Get Noticed: 5 Things to Cut From Your Resume Now

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The average company receives at least 75 resumes for an advertised job opening.

However, large companies routinely receive hundreds of resumes. During its prime, Yahoo received 12,000 resumes weekly, according to the company’s president, Marissa Mayer.

And former recruiter Scott Bacon told Fast Company that Google receives three million resumes a year.    

Regardless of the organization’s size or level of popularity, you’re going to compete with other candidates. Your resume serves as your first impression, and if it’s not a good one, it will be your first and last impression.

According to Purdue University, your resume should include four basic sections:

  1. Contact information
  2. Education  
  3. Experience
  4. Honors/activities/outreach

That seems pretty simple, but the content of your resume determines if you’ll make it to the first round of interviews. And some resume items have the power to disqualify you, even if you’re the most qualified candidate.

These are five things to cut from your resume to increase your chances of making a good first impression:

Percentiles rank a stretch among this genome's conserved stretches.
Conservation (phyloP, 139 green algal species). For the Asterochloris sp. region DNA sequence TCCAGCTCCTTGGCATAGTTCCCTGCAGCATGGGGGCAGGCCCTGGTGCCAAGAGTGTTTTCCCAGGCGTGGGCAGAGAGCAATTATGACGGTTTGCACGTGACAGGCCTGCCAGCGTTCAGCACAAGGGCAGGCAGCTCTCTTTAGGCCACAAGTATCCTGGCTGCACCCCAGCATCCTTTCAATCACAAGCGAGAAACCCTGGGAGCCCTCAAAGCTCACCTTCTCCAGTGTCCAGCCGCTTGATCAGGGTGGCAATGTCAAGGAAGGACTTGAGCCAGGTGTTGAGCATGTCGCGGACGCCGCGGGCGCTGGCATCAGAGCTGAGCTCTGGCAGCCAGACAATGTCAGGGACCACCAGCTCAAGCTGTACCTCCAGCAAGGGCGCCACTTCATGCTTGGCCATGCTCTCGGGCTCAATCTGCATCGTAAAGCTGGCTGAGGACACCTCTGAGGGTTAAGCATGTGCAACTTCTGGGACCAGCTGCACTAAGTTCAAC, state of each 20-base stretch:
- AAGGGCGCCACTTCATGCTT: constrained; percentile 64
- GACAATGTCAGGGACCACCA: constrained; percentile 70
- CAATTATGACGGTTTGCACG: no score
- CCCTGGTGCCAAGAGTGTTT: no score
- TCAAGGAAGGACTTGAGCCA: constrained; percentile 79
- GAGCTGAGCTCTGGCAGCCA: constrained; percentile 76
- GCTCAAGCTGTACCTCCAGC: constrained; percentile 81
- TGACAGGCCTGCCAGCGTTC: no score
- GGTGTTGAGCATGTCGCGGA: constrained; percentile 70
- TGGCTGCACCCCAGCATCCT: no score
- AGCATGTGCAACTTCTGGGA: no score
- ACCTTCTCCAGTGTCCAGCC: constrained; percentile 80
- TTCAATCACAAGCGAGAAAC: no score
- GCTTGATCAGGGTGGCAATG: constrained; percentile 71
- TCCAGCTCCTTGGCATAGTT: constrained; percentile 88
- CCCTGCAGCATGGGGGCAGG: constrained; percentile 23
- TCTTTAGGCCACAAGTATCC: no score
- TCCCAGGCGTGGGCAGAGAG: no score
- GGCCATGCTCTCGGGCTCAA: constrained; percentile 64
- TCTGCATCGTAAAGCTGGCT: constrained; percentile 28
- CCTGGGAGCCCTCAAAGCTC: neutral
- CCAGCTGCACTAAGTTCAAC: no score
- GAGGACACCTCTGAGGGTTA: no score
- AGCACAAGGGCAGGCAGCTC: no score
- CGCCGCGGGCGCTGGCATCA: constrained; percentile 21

Related Article: Who Are You Hiring? The Shocking Cost of Résumé Fraud

1: Mistakes

To err is human, but potential employers don’t want to hear how human you are especially when other candidates are presenting themselves as superheroes.  Check your spelling carefully to avoid typographical and syntax errors.

CareerBuilder and reveal some of the most humorous mistakes they’ve seen:

  • Applicant wrote “whorehouse” instead of “warehouse” when listing work history
  • Applicant wrote “skelze” section instead of “skills”
  • Applicant wrote “Demonstrated ability in multi-tasting” instead of “multi-tasking”
  • Applicant wrote “strong work ethic, attention to detail, team player, attention to detail”
  • Applicant wrote “I am a perfectionist and rarely if if (written twice) ever forget details”
  • Applicant wrote “Instrumental in “ruining” instead of “running” an entire operation for a Midwest chain store”

2: Lies

I suppose people who lie on resumes do so because they don’t believe that they’ll get caught. However, most companies understand the importance of background research. In fact, CareerBuilder states that 69 percent of employers have changed their mind regarding a candidate after checking references. CareerBuilder reveals some of the most incredible lies that applicants have been caught telling:

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  • Applicant listed as a reference an employer from whom they had embezzled money and had an arrest warrant out for the applicant
  • Applicant claimed to be a Nobel Prize winner
  • Applicant claimed to be a former CEO of the company to which they were applying
  • Applicant claimed to have worked in a jail when they were really in there serving time
  • Applicant who claimed to be HVAC certified later asked the hiring manager what “HVAC” meant
  • Applicant claimed to have attended a college that didn’t exist

Related Article: Quick Tips to Improve Your Résumé in Just 5 Minutes

3: TMI (Too Much Information)